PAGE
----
Linux Mint's New Upgrade Tool Aims to Make the Update Process a Breeze

Linux Mint's New Upgrade Tool Aims to Make the Update Process a Breeze

Linux Mint’s next release, based on Ubuntu 22.04 LTS, is around the corner. We should expect a release candidate later in the month of May.

In the last monthly blog post, Clem Lefebvre (Linux Mint founder) revealed that Linux Mint 21, codenamed “Vanessa,” will be the next upgrade based on Ubuntu 22.04 LTS.

Update: In a new blog post on May 8, 2022, the Linux Mint team launched the new upgrade tool that you can use to upgrade LMDE 4 to LMDE 5.

It will also support the three editions with Cinnamon, MATE, and Xfce.

In addition to that, Clem also shared some exciting details on the new upgrade tool planned to make the process seamless.

Linux Mint Upgrade Tool

Yes, Linux Mint already has an upgrade tool to help you make things easy. It required access to the command line for a few things for the upgrade, now you do not need to worry about that.

The new upgrade tool plans to improve it further to efficiently handle complex releases starting with Linux Mint 21 and LMDE 5.

The new upgrade tool is now available on GitHub. As of now, you can download it from the official repositories.

For LMDE 4, here’s what you need to do:

apt update
apt install mintupgrade
sudo mintupgrade

When type in the above commands, it will launch the new upgrade tool that you will be using to upgrade from Linux Mint 20.3 to 21 and LMDE 4 to 5.

After the upgrade’s done, you can use the following commands to remove the upgrade tool:

apt remove mintupgrade
sudo reboot

That’s fantastic news, considering it minimizes the hassles involved in the upgrade process.

Note that Mint 21 is not yet available. So, you can only use it for Linux Mint Debian Edition 4 and upgrade it to LMDE 5.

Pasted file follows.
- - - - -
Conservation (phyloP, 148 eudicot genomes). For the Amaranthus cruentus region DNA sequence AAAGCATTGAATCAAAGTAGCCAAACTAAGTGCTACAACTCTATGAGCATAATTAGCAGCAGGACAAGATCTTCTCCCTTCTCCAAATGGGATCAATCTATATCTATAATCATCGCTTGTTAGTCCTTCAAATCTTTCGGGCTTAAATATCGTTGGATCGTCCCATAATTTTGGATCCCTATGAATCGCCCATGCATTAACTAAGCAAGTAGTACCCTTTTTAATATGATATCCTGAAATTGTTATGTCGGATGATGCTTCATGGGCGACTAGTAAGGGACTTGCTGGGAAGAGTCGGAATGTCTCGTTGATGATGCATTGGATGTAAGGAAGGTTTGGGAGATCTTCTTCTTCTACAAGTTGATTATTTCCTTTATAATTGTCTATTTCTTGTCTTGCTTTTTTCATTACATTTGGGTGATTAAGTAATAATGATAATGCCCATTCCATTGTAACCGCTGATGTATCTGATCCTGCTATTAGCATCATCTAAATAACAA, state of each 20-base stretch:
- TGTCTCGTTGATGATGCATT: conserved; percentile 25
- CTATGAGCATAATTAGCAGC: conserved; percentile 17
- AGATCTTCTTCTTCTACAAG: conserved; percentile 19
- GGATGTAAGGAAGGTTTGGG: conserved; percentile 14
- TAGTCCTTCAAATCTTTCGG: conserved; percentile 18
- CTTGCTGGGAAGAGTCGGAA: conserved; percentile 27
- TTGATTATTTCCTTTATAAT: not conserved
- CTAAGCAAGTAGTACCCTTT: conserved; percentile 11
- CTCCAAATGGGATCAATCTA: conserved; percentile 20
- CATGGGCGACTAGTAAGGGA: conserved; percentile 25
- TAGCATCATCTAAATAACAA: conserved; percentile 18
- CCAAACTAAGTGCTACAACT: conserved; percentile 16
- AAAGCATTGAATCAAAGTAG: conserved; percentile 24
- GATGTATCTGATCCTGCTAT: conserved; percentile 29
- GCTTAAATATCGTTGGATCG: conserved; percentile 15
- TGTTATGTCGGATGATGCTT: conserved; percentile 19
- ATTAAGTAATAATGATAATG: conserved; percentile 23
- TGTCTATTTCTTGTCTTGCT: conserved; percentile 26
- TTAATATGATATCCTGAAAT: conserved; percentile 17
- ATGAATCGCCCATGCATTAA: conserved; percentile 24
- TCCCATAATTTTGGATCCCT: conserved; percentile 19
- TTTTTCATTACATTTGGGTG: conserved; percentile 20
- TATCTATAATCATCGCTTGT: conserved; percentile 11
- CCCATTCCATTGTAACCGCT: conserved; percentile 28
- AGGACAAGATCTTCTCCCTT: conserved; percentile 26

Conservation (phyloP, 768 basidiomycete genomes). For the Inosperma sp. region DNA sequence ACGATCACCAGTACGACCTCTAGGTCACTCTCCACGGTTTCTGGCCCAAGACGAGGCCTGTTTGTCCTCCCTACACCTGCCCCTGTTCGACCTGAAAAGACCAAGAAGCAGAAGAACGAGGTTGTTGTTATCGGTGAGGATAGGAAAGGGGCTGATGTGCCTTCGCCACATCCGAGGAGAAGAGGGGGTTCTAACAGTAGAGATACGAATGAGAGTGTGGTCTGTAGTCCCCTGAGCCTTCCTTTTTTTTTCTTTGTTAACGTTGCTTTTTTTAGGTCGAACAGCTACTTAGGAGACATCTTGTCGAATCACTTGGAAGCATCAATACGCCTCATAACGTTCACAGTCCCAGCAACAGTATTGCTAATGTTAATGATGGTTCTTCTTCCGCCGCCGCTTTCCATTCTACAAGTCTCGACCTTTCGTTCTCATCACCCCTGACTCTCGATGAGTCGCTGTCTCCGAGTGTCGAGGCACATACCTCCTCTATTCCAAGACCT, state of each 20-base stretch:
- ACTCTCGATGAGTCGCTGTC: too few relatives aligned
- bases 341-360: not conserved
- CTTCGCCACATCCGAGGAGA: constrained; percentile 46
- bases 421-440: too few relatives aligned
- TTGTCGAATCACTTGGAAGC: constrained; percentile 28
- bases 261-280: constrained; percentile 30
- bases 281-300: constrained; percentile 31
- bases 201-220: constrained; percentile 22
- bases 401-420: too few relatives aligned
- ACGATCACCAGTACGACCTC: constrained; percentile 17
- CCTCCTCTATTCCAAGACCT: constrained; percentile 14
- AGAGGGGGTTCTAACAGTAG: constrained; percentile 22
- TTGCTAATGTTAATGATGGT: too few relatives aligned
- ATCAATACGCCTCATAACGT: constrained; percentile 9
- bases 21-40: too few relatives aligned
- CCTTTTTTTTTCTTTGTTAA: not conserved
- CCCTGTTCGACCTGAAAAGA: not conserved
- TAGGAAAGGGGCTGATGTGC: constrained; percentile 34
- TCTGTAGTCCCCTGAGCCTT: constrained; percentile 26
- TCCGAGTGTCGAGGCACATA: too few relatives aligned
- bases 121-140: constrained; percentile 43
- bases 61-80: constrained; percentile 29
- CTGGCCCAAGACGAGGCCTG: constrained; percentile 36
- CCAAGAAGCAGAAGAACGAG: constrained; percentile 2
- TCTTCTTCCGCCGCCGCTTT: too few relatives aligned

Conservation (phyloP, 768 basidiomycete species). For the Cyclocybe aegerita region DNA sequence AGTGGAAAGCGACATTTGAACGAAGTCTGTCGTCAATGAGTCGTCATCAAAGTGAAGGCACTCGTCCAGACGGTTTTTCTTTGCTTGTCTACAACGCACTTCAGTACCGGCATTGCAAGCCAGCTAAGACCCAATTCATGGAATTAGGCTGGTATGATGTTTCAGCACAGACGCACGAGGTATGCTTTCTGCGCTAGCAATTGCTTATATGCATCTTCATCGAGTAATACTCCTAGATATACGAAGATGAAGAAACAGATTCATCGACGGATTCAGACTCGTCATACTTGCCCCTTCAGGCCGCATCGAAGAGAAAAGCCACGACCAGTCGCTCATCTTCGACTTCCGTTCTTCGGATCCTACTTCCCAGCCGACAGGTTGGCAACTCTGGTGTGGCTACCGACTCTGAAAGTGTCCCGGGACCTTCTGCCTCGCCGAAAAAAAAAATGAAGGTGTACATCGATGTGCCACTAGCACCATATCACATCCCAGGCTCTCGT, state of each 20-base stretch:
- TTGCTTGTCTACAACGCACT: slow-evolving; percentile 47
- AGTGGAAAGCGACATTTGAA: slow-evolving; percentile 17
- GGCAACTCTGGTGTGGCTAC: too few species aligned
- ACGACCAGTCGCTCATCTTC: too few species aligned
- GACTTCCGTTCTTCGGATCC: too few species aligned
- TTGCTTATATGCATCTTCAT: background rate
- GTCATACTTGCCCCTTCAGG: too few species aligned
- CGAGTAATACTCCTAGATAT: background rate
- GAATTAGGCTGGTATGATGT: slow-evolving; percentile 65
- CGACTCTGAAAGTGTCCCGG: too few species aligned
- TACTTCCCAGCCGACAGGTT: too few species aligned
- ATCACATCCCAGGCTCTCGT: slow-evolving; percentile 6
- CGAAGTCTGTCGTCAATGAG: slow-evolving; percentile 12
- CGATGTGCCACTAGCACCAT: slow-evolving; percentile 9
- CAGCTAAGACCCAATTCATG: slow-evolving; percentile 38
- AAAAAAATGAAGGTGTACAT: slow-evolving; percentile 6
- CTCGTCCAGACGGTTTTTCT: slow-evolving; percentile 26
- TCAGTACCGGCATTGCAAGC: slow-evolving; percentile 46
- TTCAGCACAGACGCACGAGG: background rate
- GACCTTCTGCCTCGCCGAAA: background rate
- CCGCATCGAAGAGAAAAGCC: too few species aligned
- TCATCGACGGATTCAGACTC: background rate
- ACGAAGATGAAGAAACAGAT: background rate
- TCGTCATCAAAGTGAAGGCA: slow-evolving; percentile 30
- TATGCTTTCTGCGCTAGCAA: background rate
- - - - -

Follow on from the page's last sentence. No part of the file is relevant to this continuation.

Let’s explore more about it.

A GUI program “Upgrade Tool” where you just have to follow the onscreen instructions, sounds perfect, right?

The key highlights of the new upgrade tool include:

  • It lets you do everything within the GUI, with no command-line needed.
  • Enabling localization (the current tool only supports English)
  • Adding more checks like if you’re connected to AC power, free space available, list of removed packages, etc.
  • Introducing more user control by letting you skip some of the steps (you must know what you’re doing)
  • It respects the current choice of mirrors only if it’s up-to-date.
  • Checks for existing custom repositories and PPAs to see whether they support the upgrade, and it does not remove them automatically.
  • Warns you about the packages that are no longer in the repositories.
  • Ability to detect common issues, and a one-click button to fix them.

Clearly, the screenshot shared by the Linux Mint team shows that you get numerous details and more useful stuff with the upcoming upgrade tool.

However, note that even with a better upgrade tool in place, you should use tools like Timeshift to back up your existing data to avoid data loss.

Not to forget, there are more developments regarding Linux Mint and other tools, you can take a look at the official blog post to learn more.

What do you think about Linux Mint’s new upgrade tool? Let me know your thoughts in the comments below.